Sunday, March 10, 2013

Procedure for Obtaining Electronic Data During a Lawsuit

How does one obtain electronic data during the course of a lawsuit in Texas?

In many cases today, electronic data is critically important.  In most of these cases, each side will want to request electronic data and must also be prepared to provide electronic data that is requested by the opposing party.  The primary rule of civil procedure governing the discovery of "information that exists in electronic or magnetic form" is Tex. R. Civ. P. 196.4, which dictates that "the requesting party must specifically request production of electronic or magnetic data and specify the form in which the requesting party wants it produced."

The Texas Supreme Court has laid out the following steps the parties should follow under Rule 196.4:

1.    Prior to promulgating requests for electronic information, parties and their attorneys should share relevant information concerning electronic systems and storage methodologies so that agreements regarding protocols maybe reached or, if not, trial courts have the information necessary to craft discovery orders that are not unduly intrusive or overly burdensome.

2.  The party seeking to discover electronic information must make a specific request for that information and specify the form of production.  (The request is reasonably specific if the responding party understands the scope of the request before the trial court intervenes.  See In re Weekley Homes, L.P., 295 S.W.3d 309, 314-15 (Tex. 2009)).

3.    The responding party must then produce any electronic information that is "responsive to the request and . . . reasonably available to the responding party in its ordinary course of business."

4.    If "the responding party cannot -- through reasonable efforts -- retrieve the data or information requested or produce it in the form requested," the responding party must object on those grounds.

5.    The parties should make reasonable efforts to resolve the dispute without court intervention.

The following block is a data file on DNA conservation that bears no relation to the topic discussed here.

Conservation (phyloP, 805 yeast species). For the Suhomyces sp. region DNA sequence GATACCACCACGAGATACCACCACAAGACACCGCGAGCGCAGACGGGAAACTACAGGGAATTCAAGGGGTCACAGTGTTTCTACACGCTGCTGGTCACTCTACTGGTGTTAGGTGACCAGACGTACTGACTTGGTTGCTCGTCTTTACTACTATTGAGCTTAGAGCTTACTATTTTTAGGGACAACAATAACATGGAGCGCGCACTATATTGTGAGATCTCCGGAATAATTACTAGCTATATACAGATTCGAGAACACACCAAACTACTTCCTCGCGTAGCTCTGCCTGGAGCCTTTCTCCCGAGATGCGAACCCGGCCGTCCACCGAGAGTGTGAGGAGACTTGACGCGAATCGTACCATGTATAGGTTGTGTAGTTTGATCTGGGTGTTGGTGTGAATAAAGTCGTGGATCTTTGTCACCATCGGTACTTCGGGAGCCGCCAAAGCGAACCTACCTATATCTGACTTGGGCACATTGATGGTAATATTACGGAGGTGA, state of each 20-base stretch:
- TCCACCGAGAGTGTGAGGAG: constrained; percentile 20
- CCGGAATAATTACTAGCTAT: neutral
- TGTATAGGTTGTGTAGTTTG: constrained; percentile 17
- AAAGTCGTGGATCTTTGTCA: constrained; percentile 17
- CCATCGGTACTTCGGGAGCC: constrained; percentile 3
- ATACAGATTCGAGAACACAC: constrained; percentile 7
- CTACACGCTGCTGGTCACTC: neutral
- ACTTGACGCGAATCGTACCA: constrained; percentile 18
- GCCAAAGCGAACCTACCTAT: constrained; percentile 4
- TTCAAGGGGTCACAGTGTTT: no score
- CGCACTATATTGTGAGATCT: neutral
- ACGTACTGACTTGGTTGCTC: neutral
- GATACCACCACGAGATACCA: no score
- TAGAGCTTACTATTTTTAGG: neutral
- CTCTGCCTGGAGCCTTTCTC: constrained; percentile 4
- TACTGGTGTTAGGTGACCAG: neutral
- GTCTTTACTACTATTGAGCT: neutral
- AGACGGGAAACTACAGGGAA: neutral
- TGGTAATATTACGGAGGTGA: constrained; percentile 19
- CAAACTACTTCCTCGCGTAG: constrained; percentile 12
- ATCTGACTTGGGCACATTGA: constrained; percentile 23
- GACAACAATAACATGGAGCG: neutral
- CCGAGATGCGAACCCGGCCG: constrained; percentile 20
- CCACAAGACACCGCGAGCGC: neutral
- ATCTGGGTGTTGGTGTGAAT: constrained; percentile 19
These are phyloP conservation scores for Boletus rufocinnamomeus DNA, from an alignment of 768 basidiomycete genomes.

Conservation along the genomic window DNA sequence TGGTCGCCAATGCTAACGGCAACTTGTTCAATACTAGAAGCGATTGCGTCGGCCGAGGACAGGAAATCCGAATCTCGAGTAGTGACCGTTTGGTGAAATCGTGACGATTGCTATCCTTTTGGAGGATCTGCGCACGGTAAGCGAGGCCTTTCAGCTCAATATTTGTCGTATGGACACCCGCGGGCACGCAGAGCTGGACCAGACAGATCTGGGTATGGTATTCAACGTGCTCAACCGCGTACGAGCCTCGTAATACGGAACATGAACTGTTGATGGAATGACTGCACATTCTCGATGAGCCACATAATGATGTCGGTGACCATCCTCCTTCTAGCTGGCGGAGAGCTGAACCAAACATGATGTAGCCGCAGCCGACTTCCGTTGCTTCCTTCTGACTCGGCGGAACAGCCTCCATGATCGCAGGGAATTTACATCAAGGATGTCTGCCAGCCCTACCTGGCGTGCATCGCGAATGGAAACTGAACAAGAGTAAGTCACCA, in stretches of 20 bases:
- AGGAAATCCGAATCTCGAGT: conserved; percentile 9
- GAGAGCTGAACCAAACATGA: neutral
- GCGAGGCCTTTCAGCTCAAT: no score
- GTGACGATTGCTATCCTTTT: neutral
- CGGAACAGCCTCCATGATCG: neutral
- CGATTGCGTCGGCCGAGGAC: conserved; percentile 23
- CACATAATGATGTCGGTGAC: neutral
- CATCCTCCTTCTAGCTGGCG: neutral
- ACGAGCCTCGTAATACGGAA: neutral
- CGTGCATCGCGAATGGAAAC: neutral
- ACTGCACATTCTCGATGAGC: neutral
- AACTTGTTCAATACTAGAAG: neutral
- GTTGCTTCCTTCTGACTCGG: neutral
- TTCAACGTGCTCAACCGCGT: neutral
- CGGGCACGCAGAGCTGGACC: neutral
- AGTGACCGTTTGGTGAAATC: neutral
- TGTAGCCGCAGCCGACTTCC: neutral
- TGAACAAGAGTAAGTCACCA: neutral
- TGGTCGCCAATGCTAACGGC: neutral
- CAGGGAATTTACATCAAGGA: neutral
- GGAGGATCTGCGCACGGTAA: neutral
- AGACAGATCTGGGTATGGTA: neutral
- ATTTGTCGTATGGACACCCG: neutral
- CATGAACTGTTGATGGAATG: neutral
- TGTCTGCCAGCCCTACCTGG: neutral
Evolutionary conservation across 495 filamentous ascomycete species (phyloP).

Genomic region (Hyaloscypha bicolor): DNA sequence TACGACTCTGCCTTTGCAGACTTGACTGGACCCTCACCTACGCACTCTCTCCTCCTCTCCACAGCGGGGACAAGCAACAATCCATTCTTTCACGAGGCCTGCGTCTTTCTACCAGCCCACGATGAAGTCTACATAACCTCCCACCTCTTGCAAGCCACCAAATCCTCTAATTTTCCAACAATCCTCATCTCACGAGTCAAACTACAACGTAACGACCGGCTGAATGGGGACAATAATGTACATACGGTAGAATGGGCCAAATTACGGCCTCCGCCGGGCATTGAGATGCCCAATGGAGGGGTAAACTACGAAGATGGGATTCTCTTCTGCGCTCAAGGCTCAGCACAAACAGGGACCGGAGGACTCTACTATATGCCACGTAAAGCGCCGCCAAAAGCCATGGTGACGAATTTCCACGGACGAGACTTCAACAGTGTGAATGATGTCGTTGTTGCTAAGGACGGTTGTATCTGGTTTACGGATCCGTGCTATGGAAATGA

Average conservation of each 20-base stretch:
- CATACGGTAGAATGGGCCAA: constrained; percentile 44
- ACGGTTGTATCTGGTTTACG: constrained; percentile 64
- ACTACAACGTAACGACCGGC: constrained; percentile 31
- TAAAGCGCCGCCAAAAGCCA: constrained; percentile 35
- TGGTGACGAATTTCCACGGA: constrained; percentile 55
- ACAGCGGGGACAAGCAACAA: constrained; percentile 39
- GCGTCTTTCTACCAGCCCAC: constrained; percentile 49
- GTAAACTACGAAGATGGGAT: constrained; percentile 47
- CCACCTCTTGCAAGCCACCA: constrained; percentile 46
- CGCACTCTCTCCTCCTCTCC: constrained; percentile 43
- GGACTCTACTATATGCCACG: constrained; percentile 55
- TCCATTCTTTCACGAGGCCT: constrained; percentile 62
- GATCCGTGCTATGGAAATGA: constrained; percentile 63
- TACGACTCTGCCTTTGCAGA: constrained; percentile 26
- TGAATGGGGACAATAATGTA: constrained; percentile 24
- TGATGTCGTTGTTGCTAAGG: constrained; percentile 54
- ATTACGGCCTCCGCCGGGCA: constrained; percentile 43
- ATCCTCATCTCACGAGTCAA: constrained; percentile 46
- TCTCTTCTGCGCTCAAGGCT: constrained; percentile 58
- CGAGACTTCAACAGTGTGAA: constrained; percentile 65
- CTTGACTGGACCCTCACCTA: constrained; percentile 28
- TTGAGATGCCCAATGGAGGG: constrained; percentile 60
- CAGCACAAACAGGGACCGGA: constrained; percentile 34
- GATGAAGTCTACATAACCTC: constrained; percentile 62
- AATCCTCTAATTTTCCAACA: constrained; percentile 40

6.    If the parties are unable to resolve the dispute, either party may request a hearing on the objection at which the responding party must demonstrate that the requested information is not reasonably available because of undue burden or cost.

7.    If the trial court determines the requested information is not reasonably available, the court may nevertheless order production upon a showing by the requesting party that the benefits of production outweigh the burdens imposed, again subject to Rule 192.4's discovery limitations.

8.    If the benefits are shown to outweigh the burdens of production and the trial court orders production of information that is not reasonably available, sensitive information should be protected and the least intrusive means should be employed.  See Tex. R. Civ. P. 192.6(b).  The requesting party must also pay the reasonable expenses of any extraordinary steps required to retrieve and produce the information.  See Tex. R. Civ. P. 196.4.

9.    Finally, when determining the means by which the sources should be searched and information produced, direct access to another party's electronic storage devices is discouraged, and courts should be extremely cautious to guard against undue intrusion.

See In re Weekley Homes, L.P., 295 S.W.3d 309, 322 (Tex. 2009).

Proof Needed for a Temporary Injunction in a Federal Court in Texas

What must be proved to obtain a temporary injunction in a Texas federal court?

A preliminary injunction is an extraordinary remedy that should only issue if the movant establishes:  (1) a substantial likelihood of success on the merits, (2) a substantial threat of irreparable injury if the injunction is not issued, (3) that the threatened injury if the injunction is denied outweighs any harm that will result if the injunction is granted, and (4) that the grant of an injunction will not disserve the public interest.  A district court’s decision whether to grant or deny a preliminary injunction is reviewed only for abuse of discretion; however, a decision grounded in erroneous legal principles is reviewed de novo.  When a preliminary injunction turns on a mixed question of law and fact, it is reviewed de novo.   Byrum v. Landreth, 566 F.3d 442, 445 (5th Cir. 2009).

Purpose & Proof for Temporary Injunctions in Texas